The Process

Creativity What percentage of commercials do you think go to air without any effects embellishment?

Kho Close to none, even the intentionally lo-fi spots are being processed as much as the slicker ones out there.

McCabe Effects have become as important to advertising and filmmaking as sound effects and craft services. There are very few, if any, commercials that go to air without any effects work.

Matin The percentage of commercials that do not embellish effects is probably the majority. However by effects I mean "embellishment" of effects. If you consider telecine work, inferno color correction as effects work than I would say most spots rely on someone using some sort of digital effects tool.

Creativity What advice would you give an agency creative contemplating a script with a heavy reliance on effects?

Kho Write a great spot. No effects can save a lousy script.

Barba I would advise an agency creative contemplating a script with a heavy reliance on visual effects to plan, plan, and plan. Then do a thorough pre-visualization before the shoot. Get the effects team on board as soon as possible to make sure they are developing the creatives' ideas and growing them with the director. The difference between a good commercial and a great commercial is in the execution.

McCabe Involve us in the process as early as you can. We can help the agencies visualize their ideas much faster and more vividly than ever before. Being involved in pre-production allows us to really spend some time designing the spots and helping the agencies receive approvals on concepts from their clients early on, which will help minimize 11th hour changes. Also, this allows us to plan the shoot with the directors and agencies to ensure that the background plates are shot with the effects in mind. This makes the production process so much easier and allows us to focus on creating stunning imagery instead of fixing problems that result from poor planning.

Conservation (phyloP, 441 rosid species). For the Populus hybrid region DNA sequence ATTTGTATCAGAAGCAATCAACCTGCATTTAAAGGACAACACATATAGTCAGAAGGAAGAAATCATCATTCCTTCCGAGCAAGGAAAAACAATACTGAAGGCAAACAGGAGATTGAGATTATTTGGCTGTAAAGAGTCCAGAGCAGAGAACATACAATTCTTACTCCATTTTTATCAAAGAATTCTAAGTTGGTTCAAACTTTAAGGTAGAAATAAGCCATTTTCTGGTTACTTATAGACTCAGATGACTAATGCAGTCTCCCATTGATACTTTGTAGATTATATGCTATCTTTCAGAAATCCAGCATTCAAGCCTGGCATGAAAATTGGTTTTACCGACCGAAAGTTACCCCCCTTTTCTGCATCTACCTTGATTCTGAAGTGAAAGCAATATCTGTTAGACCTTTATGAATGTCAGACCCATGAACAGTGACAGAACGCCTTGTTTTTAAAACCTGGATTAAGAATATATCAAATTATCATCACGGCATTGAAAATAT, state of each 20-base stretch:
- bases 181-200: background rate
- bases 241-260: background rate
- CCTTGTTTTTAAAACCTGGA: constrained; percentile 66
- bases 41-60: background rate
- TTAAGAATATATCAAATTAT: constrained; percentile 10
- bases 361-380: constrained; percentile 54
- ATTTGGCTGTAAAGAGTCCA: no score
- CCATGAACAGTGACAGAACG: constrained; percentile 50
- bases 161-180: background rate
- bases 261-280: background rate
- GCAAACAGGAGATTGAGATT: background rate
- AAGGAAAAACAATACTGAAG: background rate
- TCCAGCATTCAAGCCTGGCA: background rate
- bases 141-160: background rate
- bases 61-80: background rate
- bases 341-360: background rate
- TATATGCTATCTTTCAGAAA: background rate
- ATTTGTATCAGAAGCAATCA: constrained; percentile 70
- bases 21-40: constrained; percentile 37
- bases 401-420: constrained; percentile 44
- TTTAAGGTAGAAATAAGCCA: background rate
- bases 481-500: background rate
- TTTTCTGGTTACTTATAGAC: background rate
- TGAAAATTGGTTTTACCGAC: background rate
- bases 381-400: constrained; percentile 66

Matin My advice to agency creatives would be "go for it". The world of visual effects when combined with the long established medium called "film" can create unimaginable stories. Anything is possible, given the right budget and time.


Creativity What are the new technologies or the upgrades in your existing gear that have made the most difference in the way you work?

Peristere This is a tough question, as the technology only advances as quickly as the talent who author it. Most companies with an eye for innovation often perpetuate the innovation from within. Zoic relies heavily on its artists and engineers to make these strides. It is this internal talent which pushes the software forward. We, like others, then task the providers to make their tools better, and if they cannot, we develop tools around them to achieve what we need.

Creativity How much difference do technological advancements make to a skilled artist?

Peristere Technological advances can make a huge difference. The better the tools are, the more time we can spend focusing on the quality of the work. For example, my partner Chris Jones can take 3-D cameras into his compositing setups, and work with and light 3-D objects with greater control than he could before he had that ability. He can now alter the element without going back to re-render.

Matin Technology aids in giving a skilled artist more choices and possibly more efficiency. However, no sooner the choice and efficiency is increased it is automatically balanced by new demands for greater efficiency and more flexibility. I think a skilled artist remains a skilled artist and technology combined with demand is the driving force.